Hey group,

I have a freshwater 1984 410 Commander.

We found that our blackwater hold tank is leaking.

Horrible find just before the 4th...

Anyway, we are not removing and replacing the aluminum tank at bottom.  We cleaned it all out and are putting a tank on starboard side.

I am putting a 45 gallon one in and we had just replaced the toilets.. The new toilets will actually pump up 4 feet so that is wonderful.  It only actually will have to pump up 17 inches for the new tank.

Has anyone ever had a 410 Commander tank fail.

I was so surprised because its a freshwater boat it's whole life.

We almost removed the old tank but it was just to much work to get it out. I think we will fill it with foam.

Fortunately, I already have my new tank ready to plug n poop ........LOL so I can install it in an hour or less.

And on the 4th with 17 guests... 10 kids and 7 adults.. I think 45 gallons should work for the night.

Anyway, always something but we love love love the cruiser.  Any advise other than the way we are going is appreciated.


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So funny

Yep and guess what.. the 600 bucks i paid for a survey did not catch the ruptured tank.. HMMMMMMM

Jeremy Goldstein said:

I've seen my fair share of leaky and ruptured waste tanks .

I know they are no fun to remove but couldn't ever bring myself to abandon one . No matter how large the boat,  bilge space is always tough to come by or give up. Plus no matter how well you think you cleand a leaking tank, you will forever get whiffs of it and the area under the tank would still  have the leaked raw waste just sitting there.

Regarding using a freshwater tank to supply a head system , this is a nice thing to do.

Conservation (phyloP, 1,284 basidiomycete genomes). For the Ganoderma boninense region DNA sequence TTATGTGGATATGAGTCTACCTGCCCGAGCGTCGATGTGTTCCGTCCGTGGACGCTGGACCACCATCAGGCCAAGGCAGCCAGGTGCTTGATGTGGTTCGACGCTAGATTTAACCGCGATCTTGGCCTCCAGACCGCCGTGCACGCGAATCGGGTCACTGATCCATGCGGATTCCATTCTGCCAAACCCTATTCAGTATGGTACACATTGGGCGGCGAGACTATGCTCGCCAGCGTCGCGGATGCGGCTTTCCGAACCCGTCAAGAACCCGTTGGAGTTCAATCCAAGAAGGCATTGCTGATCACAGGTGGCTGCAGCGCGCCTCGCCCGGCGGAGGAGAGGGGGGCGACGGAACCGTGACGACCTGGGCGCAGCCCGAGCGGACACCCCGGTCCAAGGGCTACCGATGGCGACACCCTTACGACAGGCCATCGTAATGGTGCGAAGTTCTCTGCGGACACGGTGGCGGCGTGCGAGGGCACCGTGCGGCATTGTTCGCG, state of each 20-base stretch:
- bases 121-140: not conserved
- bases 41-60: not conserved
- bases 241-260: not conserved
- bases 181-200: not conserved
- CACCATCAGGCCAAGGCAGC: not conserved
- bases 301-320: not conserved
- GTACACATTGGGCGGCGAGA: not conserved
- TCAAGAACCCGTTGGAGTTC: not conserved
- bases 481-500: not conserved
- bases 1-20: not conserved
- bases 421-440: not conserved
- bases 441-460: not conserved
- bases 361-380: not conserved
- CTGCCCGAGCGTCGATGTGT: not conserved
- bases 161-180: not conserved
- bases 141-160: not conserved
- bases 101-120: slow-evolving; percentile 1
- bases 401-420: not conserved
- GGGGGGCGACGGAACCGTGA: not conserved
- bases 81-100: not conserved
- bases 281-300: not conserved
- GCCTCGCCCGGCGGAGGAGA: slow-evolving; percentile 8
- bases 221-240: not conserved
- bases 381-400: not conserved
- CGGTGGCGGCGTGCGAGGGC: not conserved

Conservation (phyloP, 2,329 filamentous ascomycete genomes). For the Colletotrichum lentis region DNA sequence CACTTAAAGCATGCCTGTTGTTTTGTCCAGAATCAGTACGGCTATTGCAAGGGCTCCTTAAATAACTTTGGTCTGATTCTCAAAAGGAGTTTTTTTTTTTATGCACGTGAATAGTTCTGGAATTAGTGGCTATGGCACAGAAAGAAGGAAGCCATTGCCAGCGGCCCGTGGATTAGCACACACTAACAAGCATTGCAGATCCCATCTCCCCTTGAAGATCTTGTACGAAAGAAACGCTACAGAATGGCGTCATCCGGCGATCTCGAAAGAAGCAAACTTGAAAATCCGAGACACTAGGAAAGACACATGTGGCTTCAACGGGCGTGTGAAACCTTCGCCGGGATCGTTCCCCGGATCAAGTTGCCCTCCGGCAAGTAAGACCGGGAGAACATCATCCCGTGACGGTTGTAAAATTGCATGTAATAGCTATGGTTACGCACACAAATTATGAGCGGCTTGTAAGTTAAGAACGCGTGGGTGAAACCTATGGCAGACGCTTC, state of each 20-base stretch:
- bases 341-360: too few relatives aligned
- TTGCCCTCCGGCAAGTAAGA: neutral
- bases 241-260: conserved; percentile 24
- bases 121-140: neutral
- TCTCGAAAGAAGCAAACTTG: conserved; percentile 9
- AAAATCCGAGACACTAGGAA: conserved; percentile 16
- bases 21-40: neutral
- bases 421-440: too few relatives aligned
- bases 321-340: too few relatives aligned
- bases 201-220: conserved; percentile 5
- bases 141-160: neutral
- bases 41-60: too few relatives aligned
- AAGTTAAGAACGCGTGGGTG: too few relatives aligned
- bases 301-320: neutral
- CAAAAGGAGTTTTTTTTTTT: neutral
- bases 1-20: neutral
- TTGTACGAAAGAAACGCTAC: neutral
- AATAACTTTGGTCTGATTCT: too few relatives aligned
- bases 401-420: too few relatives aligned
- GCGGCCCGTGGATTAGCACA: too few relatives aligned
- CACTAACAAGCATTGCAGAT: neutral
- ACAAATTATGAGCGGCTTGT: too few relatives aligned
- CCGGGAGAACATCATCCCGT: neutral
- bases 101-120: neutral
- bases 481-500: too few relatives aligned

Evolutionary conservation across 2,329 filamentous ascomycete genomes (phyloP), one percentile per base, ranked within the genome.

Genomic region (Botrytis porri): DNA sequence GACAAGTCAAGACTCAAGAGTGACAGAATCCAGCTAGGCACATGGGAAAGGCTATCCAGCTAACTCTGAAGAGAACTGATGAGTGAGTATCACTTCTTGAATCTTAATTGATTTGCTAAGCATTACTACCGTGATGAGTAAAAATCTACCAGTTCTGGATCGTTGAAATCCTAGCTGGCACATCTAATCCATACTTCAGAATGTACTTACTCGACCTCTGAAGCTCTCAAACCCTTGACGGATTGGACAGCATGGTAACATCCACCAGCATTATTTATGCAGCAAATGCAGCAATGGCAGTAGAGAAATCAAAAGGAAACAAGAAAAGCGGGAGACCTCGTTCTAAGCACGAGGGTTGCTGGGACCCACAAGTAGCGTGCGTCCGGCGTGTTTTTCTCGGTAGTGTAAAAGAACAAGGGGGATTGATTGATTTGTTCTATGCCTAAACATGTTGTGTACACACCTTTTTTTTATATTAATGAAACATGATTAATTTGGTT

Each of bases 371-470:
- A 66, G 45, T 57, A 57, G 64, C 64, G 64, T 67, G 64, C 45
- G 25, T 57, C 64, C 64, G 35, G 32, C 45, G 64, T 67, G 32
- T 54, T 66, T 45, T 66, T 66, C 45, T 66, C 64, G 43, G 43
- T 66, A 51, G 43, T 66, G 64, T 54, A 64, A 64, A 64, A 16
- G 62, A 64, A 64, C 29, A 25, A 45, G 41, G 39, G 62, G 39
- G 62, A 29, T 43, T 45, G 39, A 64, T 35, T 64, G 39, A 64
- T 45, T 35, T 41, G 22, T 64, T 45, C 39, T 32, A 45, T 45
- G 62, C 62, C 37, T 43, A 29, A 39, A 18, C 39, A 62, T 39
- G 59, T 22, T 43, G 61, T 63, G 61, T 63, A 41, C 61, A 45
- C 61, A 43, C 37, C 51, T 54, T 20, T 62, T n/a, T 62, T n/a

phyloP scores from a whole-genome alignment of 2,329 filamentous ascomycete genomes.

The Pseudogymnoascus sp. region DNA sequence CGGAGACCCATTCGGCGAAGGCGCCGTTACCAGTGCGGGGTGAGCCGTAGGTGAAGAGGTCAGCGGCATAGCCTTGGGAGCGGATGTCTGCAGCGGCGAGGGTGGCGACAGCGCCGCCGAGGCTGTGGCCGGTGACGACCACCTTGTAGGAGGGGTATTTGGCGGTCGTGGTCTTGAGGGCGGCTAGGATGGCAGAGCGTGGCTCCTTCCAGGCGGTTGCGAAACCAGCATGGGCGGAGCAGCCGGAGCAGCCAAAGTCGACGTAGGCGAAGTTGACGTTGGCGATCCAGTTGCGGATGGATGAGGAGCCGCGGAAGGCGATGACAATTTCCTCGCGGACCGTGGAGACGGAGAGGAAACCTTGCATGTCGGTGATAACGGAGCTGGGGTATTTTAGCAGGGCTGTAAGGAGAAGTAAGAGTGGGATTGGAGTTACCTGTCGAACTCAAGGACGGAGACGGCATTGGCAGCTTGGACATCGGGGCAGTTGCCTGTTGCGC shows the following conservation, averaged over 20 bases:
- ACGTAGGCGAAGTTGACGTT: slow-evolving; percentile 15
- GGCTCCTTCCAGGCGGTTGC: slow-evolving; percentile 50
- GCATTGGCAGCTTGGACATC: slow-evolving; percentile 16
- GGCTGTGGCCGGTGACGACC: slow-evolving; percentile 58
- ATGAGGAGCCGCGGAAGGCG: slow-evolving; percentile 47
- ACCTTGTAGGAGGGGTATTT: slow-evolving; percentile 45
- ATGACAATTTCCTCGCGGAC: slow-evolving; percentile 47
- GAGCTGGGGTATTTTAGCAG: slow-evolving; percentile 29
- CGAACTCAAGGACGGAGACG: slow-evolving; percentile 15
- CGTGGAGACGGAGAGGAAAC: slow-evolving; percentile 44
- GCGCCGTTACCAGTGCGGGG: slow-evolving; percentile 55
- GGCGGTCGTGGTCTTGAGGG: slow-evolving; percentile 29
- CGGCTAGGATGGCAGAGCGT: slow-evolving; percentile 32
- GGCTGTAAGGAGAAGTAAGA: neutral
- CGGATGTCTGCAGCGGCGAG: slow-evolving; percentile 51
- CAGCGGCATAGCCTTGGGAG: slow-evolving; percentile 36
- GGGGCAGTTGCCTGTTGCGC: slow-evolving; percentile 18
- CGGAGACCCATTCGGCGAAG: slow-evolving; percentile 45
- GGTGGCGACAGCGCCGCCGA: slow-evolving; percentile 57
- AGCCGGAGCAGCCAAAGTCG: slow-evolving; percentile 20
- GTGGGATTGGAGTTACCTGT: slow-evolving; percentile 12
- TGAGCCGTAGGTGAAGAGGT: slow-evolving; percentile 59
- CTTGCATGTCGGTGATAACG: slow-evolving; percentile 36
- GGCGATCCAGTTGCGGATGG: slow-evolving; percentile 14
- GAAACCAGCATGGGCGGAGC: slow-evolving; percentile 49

The biggest reason older marine heads stink are not due to a holding tank but because of stagnant lake/ocean/river water sitting in the bowl for extended periods of time.

By drawing off a fresh water tank you nearly eliminate the source of the stink.

Plus if you want a vacuflush  system , it is necessary to supply pressurized fresh water to it.

However aside from that the old way of using lake/ ocean water to fill the bowl is just fine and has obviously worked for many decades. 

In the surveyors defense,the original location is in a very difficult area to do anything more than a cursory inspection. Moving the boat on a trailer does cause the hull to deform to some extent though not a large amount. Add to this that the boat probably did not have an absolutely vibration free ride and if your tank was marginal to start with, the trip on the trailer was likely enough to do it in.

It is possible that the tank was leak free at the survey. Note that there is a big difference between leak free and being in good condition. You can also have the scenario in which the tank can have holes in the bottom and not leak because the holes are plugged with oxide from corrosion. Any significant movement or pressure could open up the holes.

The original tank would have likely been constructed from aluminum and from a calendar standpoint, was  likely near end of life. Add to this that aluminum in this application is exposed to a very chemically active environment.

This is one of those challenges of purchasing a boat with some age on it. There are things that you can't verify but eventually you discover exactly what you did not know.

I had to replace the original aluminum 65 gallon waste tank on my 1981 381.    It looked fine from the top and sides but the bottom was perforated in at least 2 locations.    My boat has been a Great Lakes boat since new, these tanks corrode from the inside out.   Thankfully the tank on 381 is located centerline ahead of the engines with nothing permanent covering it.    I found a rotomolded 40gal tank that fit the space well, I expect it will last longer than me!

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